The Big One in eight takes.
The White Album is full of tension. Four personalities tearing against each other, the record is a mess. It’s rock ‘n’ roll.
I have this memory. I was three. I was in London. Dad was with me. I remember his presence hovering over me as he purchased a cassette. On the cover was the picture of what looked like The Hungry Caterpillar. That got me excited. He tried to explain why that was funny. The band were called The Beatles, beetles were bugs. It must have been a compilation. The band were bugs? ‘Piggies’ was the first song I remember hearing. It was funny, I was excited when it came on. (I liked pigs). The Beatles got me young. I told a woman on a train about this. She'd had a similar experience. Like me it was with her father. The music came from a cassette too. Wasn’t The White Album or 'Piggies'. It was ‘I Want To Hold Your Hand.’
On ‘Dear Prudence’ Paul plays drums. Ringo had quit. Meanwhile, John had fallen in with Yoko and with her took his music to the deeply personal and avant-garde. George came into his own as a songwriter as Paul chased his whimsy to show tunes, folk, off-the-wall narratives like ‘Rocky Raccoon’. He also sang about his dog. Eric Clapton dropped in. Ringo even came back and even wrote two songs.
Where do you set the bar for a good album? For me, there needs to be style and attitude but most importantly it has to be honest. Not cloying or commercial or trying to be something that’s already worked. It’s got to hit me in the gut and stick to the side of my head. It has to further the art, advance the cause, and blow my mind - make me cry a little the first time it really hits me. I want it to stay with me and tell me something I didn’t already know. But most importantly forget that I cared about any of this in the first place. Somewhere between ‘Happiness Is A Warm Gun’, ‘Sexy Sadie’, ‘Julia’, ‘Long, Long, Long’, and ‘While My Guitar Gently Weeps’ I’ve found these things.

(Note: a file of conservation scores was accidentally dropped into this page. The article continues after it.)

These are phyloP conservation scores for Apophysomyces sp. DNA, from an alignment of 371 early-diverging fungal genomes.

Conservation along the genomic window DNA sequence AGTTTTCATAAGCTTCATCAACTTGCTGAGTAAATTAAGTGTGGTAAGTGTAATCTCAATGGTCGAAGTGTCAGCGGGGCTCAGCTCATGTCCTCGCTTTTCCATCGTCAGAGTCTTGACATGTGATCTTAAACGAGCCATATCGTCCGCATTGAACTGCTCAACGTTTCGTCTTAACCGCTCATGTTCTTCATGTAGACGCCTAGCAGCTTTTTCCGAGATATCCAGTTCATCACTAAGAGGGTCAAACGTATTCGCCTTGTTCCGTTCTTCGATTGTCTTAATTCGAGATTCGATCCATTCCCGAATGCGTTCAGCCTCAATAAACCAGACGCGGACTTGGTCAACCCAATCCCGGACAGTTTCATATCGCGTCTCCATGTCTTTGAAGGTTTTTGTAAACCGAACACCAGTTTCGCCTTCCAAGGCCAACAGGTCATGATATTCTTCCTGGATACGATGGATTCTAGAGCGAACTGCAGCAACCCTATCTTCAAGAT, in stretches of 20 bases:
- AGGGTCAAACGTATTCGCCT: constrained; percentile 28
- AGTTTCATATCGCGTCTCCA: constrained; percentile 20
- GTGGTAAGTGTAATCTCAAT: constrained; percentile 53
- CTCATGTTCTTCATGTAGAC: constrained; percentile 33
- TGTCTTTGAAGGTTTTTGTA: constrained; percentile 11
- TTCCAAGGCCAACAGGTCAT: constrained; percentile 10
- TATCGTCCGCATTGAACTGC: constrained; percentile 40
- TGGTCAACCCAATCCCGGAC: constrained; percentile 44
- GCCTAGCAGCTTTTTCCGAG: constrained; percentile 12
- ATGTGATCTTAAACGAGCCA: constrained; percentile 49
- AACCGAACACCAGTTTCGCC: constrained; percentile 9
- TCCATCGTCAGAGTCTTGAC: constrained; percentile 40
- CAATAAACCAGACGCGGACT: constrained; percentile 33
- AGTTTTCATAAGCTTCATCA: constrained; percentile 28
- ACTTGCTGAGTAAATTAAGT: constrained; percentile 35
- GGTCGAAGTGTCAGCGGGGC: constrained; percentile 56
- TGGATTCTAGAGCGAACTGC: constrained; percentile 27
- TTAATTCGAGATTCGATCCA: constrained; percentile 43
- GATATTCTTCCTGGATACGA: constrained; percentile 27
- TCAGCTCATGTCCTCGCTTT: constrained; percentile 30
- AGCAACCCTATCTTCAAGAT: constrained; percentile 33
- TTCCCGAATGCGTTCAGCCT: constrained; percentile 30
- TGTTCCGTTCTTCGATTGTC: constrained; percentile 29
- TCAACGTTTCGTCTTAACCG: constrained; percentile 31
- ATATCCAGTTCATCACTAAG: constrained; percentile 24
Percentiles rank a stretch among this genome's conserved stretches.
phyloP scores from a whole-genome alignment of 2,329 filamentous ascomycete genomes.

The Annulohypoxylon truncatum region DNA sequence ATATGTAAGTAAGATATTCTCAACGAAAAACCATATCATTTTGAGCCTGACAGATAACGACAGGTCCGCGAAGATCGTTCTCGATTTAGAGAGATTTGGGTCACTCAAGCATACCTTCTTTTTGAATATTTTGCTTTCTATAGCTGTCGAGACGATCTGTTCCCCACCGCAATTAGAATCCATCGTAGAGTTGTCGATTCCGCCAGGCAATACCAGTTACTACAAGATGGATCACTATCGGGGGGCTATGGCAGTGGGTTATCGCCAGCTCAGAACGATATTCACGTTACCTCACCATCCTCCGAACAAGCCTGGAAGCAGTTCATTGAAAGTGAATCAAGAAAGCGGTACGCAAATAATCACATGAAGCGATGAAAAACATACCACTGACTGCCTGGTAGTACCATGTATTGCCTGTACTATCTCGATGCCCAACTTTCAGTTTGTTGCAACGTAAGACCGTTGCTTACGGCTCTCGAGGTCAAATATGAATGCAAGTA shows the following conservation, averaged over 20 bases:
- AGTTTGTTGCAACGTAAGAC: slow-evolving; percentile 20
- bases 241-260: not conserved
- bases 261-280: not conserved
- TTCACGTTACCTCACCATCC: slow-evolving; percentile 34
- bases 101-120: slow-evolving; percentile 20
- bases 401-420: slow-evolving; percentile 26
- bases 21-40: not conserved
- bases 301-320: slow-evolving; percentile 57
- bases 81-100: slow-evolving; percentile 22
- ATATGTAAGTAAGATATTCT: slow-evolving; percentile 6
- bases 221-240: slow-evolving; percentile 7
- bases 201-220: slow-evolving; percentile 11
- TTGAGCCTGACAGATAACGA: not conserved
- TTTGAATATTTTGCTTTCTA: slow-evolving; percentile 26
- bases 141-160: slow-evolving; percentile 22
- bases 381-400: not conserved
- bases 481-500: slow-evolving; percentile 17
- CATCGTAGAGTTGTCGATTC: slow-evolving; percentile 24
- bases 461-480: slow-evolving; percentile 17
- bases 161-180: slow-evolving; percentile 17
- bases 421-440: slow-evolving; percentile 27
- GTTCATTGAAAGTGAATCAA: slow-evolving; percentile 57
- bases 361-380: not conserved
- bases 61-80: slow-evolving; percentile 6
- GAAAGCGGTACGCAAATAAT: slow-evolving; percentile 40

Too much filler. They were getting indulgent by this point. Should have stuck to covers.
On May 30th, 1968 The Beatles who had just returned from India entered Abbey Road Studios. Here they spent four-and-a-half months recording what would become their ninth studio album. A follow up to Sgt. Pepper’s Lonely Hearts Club Band it’s considered by many to be there best.
This release is as much about the Escher Demos as anything else. Recorded at George Harrison’s house prior to the studio sessions these oft-bootlegged recordings offer contemplative and sedate contrasts to the high energy of The White Album’s finished products. A number of imaginative lyrics would later be discarded, some songs would be sidelined for use on later records. Along with a number of studio reels, goof jams and miscellany these recordings shine a light on just how rich of a vein of creativity The Beatles were tapping into at this period of their careers. Just as equally they were ripping it all up and throwing back to their rock ‘n’ roll roots. It was all happening just as their personal relationships were beginning to go south.
BEEN AWAY SO LONG I HARDLY KNEW THE PLACE. YOU DON’T KNOW HOW LUCKY YOU ARE, BOY! GREET A BRAND-NEW DAY. THE SUN IS UP! THERE’S ANOTHER PLACE YOU CAN GO. LIFE GOES ON! BRAH, I LOVE YOU. WHAT DID YOU KILL? THE LOVER THAT’S SLEEPING? I DON’T KNOW HOW YOU WERE DIVERTED, I FEEL MY FINGER ON YOUR TRIGGER. WHEN YOU FIND YOURSELF IN THE THICK OF IT HELP YOURSELF TO A BIT OF WHAT IS ALL AROUND YOU. I WONDER, SHOULD I GET UP AND FETCH MYSELF A DRINK? TAKE THESE BROKEN WINGS AND ALWAYS HAVE PLENTY OF DIRT TO LAY AROUND IN. ONE MORE TIME, HE SAID, “I’M GONNA GET THAT BOY.” DON’T MAKE ME CRY! NO ONE WILL BE WATCHING US IF YOU WANT ME TO I WILL. HALF OF WHAT I SAY IS MEANINGLESS. WELL, IT’S MY BIRTHDAY TOO. I’M LONELY, MOTHER NATURE’S SON. EVERYBODY’S GOT SOMETHING TO HIDE. HOWEVER BIG YOU THINK YOU ARE DO YOU WANT ME TO LOVE YOU? SO MANY TEARS I WAS WASTING. WELL, YOU KNOW THIS IS WHAT I’D SAY: YOU’LL HAVE TO HAVE THEM ALL PULLED OUT AFTER THE SAVOY TRUFFLE. PAINTING PICTURES, BROTHER. CAN YOU TAKE ME BACK? NUMBER NINE? GOODNIGHT.
Words by Riley Fitzgerald